“Where shall I go if I want to see some art in London?”
I remember being asked this question by a traveller friend visiting London.
If you open the travel guides, you’ll probably be pointed towards galleries like Tate Modern and National Gallery. I’m not attempting to criticise the art in these places. However, my advise will always be…
“Take your camera and head to Shoreditch – discover some new street art”
Why discover? Well, not every piece of street art is as obvious to the eye as you might think…
You’ve got three options for discovering street art, each with different costs:
The instructions were to meet at Old Street tube station on Saturday for 11:00. With around 20 other people Karim introduced himself and asked the group the kind of street art they were expecting to see. After standing for several minutes discussing, he pointed down to the floor in front of him (and us) and said:
“The first piece of street art is here”
Below us was a piece of chewing gum on the floor, painted by an artist called Ben Wilson.
Turns out, this guy has 1000s of these throughout London, taking advantage of a legal loophole of painting on the discarded gum rather than public property.
“No way!”, I muttered, “How had we not even seen this?”
As time went on and the group were whisked around from place to place. Mushrooms on top of buildings, masterpieces around inconspicuous corners – we were never more than twenty steps from the next piece.
I came to realise just how expert our guide, Karim, really was. He wasn’t just there to point out a famous Banksy. Instead, he could tell us whether any of the art we saw was “permissioned”, how the particular artist started, operated and fundamentally makes them unique.
When your guide knows and shows you all the new street art from the night before, you know you’re getting something unique.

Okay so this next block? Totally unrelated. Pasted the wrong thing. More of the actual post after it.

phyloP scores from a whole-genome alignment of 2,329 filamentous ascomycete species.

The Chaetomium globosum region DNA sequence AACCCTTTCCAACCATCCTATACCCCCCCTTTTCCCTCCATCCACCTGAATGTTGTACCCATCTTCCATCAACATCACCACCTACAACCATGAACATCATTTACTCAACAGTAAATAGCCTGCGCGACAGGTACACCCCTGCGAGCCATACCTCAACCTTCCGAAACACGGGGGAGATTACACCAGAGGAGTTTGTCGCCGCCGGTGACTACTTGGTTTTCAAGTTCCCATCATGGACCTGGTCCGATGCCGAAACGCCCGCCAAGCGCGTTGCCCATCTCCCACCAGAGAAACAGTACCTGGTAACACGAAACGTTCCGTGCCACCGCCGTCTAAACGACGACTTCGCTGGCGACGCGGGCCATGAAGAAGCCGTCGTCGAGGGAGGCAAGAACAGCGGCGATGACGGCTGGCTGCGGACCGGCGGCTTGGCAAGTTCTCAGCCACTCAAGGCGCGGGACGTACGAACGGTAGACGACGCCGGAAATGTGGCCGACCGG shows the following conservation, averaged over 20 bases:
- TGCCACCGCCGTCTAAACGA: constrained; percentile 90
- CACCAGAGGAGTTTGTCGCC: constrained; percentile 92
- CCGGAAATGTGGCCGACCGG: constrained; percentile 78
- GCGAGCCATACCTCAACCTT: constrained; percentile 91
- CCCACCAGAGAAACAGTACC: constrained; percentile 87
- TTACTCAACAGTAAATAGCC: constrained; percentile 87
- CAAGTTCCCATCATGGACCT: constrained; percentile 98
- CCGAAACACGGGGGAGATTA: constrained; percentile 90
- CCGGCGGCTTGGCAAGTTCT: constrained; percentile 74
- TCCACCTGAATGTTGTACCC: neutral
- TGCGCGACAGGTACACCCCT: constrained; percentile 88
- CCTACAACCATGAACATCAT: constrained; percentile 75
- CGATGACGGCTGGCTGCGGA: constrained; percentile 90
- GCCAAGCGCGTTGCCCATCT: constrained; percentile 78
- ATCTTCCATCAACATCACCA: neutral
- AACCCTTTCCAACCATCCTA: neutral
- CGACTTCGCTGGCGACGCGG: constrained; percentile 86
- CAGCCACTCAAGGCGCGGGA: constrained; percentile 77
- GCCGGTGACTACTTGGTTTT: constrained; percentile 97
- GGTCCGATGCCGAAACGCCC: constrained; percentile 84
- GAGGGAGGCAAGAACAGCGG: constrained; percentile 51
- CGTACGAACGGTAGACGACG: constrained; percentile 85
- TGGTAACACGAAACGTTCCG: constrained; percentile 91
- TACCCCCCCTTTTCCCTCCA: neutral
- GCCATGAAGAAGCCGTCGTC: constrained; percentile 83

At lunch I saw him uploading a shot of a new piece from his phone. This guy was the definitive fountain of knowledge of street art in this area. The discrete spots of paint on his backpack was more than just a clue to his involvement in the community. He knew and greeted a handful of artists en route.
Another favourite piece I had the pleasure of seeing was a wall from Vhils. From afar, it looks like a painting of a face. Get closer and you realise just how wrong you can be. Vhils, a student from the University of Arts London, didn’t use any paint. Instead, he created this piece by first plastering over a wall. Then, taking carefully placed explosives and a hammer drill, carved out various tones and levels in the wall.
I learned how artists freeze air canisters to give a precise spray, others who used rollers on sticks to create “vertical” aligned effects and how some pieces are actually combinations of well known and emerging artists fighting for turf and exposure. You’ll see examples of these in the photos below.
Although I highly recommend Street Arts London to take me around again, the only thing I can guarantee is that each time is bound to different.